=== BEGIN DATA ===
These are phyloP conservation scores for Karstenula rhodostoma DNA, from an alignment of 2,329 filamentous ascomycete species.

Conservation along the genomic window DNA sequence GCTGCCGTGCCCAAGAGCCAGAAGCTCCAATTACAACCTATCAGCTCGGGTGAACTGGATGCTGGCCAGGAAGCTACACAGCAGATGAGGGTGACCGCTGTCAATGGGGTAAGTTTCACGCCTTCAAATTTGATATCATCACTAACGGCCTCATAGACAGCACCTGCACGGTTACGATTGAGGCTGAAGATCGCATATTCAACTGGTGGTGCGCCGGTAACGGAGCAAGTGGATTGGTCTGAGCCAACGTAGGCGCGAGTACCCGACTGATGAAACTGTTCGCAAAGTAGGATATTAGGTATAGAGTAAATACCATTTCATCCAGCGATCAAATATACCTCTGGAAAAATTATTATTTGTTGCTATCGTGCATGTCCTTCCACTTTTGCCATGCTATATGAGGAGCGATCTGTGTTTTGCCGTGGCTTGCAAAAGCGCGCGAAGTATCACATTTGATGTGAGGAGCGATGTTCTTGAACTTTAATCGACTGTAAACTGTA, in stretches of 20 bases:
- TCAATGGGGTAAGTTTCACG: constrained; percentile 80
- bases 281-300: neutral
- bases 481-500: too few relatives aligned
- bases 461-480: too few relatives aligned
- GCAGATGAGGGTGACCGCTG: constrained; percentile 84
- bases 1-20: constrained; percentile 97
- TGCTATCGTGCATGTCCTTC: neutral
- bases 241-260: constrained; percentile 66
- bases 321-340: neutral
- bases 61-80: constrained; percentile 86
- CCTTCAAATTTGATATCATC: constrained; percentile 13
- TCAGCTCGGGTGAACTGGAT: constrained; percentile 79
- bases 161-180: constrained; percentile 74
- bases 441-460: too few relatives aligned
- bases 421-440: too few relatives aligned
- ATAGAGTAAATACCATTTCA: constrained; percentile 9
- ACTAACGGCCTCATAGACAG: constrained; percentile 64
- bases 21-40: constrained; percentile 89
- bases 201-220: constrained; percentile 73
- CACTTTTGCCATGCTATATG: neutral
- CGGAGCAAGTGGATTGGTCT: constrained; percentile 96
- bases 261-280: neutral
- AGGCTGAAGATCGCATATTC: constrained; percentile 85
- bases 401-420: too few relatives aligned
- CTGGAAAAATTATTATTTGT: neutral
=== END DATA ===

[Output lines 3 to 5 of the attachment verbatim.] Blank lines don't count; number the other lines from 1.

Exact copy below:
- TCAATGGGGTAAGTTTCACG: constrained; percentile 80
- bases 281-300: neutral
- bases 481-500: too few relatives aligned